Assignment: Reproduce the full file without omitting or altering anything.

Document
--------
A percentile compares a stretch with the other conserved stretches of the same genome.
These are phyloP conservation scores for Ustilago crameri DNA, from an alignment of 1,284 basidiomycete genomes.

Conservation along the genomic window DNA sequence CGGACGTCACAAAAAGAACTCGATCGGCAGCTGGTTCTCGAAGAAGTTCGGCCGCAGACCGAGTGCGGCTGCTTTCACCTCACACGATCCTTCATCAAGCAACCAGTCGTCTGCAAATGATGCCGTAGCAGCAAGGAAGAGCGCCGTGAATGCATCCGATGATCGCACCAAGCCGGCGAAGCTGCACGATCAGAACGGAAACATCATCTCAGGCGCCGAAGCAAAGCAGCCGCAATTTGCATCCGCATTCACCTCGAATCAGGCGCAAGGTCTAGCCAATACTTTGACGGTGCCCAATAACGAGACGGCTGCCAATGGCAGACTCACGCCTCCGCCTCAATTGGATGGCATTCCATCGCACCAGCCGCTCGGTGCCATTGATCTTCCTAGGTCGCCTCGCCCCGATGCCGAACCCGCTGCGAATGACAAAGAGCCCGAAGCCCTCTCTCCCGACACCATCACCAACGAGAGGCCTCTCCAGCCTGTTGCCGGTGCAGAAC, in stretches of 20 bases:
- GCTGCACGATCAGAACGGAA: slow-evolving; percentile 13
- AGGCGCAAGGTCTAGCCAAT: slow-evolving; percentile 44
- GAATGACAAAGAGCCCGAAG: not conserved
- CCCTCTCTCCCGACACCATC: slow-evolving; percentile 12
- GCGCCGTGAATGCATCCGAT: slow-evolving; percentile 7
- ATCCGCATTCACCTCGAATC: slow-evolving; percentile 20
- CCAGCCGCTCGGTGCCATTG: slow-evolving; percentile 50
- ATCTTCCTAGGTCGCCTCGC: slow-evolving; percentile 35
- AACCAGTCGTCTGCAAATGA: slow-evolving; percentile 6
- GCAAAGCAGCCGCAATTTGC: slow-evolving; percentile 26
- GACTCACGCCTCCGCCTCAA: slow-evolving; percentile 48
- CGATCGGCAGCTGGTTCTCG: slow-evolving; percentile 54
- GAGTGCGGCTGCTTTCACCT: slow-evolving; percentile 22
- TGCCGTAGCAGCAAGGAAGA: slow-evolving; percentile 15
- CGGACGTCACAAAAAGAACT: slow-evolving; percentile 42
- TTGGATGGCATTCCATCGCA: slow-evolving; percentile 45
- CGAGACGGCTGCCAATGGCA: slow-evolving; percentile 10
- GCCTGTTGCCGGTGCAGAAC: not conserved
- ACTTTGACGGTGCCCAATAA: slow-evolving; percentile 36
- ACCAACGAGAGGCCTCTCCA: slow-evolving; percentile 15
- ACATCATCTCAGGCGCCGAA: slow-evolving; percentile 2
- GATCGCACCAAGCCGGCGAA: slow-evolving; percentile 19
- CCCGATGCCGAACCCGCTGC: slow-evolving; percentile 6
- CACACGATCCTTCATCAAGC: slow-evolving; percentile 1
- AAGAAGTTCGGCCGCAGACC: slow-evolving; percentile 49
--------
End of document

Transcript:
A percentile compares a stretch with the other conserved stretches of the same genome.
These are phyloP conservation scores for Ustilago crameri DNA, from an alignment of 1,284 basidiomycete genomes.

Conservation along the genomic window DNA sequence CGGACGTCACAAAAAGAACTCGATCGGCAGCTGGTTCTCGAAGAAGTTCGGCCGCAGACCGAGTGCGGCTGCTTTCACCTCACACGATCCTTCATCAAGCAACCAGTCGTCTGCAAATGATGCCGTAGCAGCAAGGAAGAGCGCCGTGAATGCATCCGATGATCGCACCAAGCCGGCGAAGCTGCACGATCAGAACGGAAACATCATCTCAGGCGCCGAAGCAAAGCAGCCGCAATTTGCATCCGCATTCACCTCGAATCAGGCGCAAGGTCTAGCCAATACTTTGACGGTGCCCAATAACGAGACGGCTGCCAATGGCAGACTCACGCCTCCGCCTCAATTGGATGGCATTCCATCGCACCAGCCGCTCGGTGCCATTGATCTTCCTAGGTCGCCTCGCCCCGATGCCGAACCCGCTGCGAATGACAAAGAGCCCGAAGCCCTCTCTCCCGACACCATCACCAACGAGAGGCCTCTCCAGCCTGTTGCCGGTGCAGAAC, in stretches of 20 bases:
- GCTGCACGATCAGAACGGAA: slow-evolving; percentile 13
- AGGCGCAAGGTCTAGCCAAT: slow-evolving; percentile 44
- GAATGACAAAGAGCCCGAAG: not conserved
- CCCTCTCTCCCGACACCATC: slow-evolving; percentile 12
- GCGCCGTGAATGCATCCGAT: slow-evolving; percentile 7
- ATCCGCATTCACCTCGAATC: slow-evolving; percentile 20
- CCAGCCGCTCGGTGCCATTG: slow-evolving; percentile 50
- ATCTTCCTAGGTCGCCTCGC: slow-evolving; percentile 35
- AACCAGTCGTCTGCAAATGA: slow-evolving; percentile 6
- GCAAAGCAGCCGCAATTTGC: slow-evolving; percentile 26
- GACTCACGCCTCCGCCTCAA: slow-evolving; percentile 48
- CGATCGGCAGCTGGTTCTCG: slow-evolving; percentile 54
- GAGTGCGGCTGCTTTCACCT: slow-evolving; percentile 22
- TGCCGTAGCAGCAAGGAAGA: slow-evolving; percentile 15
- CGGACGTCACAAAAAGAACT: slow-evolving; percentile 42
- TTGGATGGCATTCCATCGCA: slow-evolving; percentile 45
- CGAGACGGCTGCCAATGGCA: slow-evolving; percentile 10
- GCCTGTTGCCGGTGCAGAAC: not conserved
- ACTTTGACGGTGCCCAATAA: slow-evolving; percentile 36
- ACCAACGAGAGGCCTCTCCA: slow-evolving; percentile 15
- ACATCATCTCAGGCGCCGAA: slow-evolving; percentile 2
- GATCGCACCAAGCCGGCGAA: slow-evolving; percentile 19
- CCCGATGCCGAACCCGCTGC: slow-evolving; percentile 6
- CACACGATCCTTCATCAAGC: slow-evolving; percentile 1
- AAGAAGTTCGGCCGCAGACC: slow-evolving; percentile 49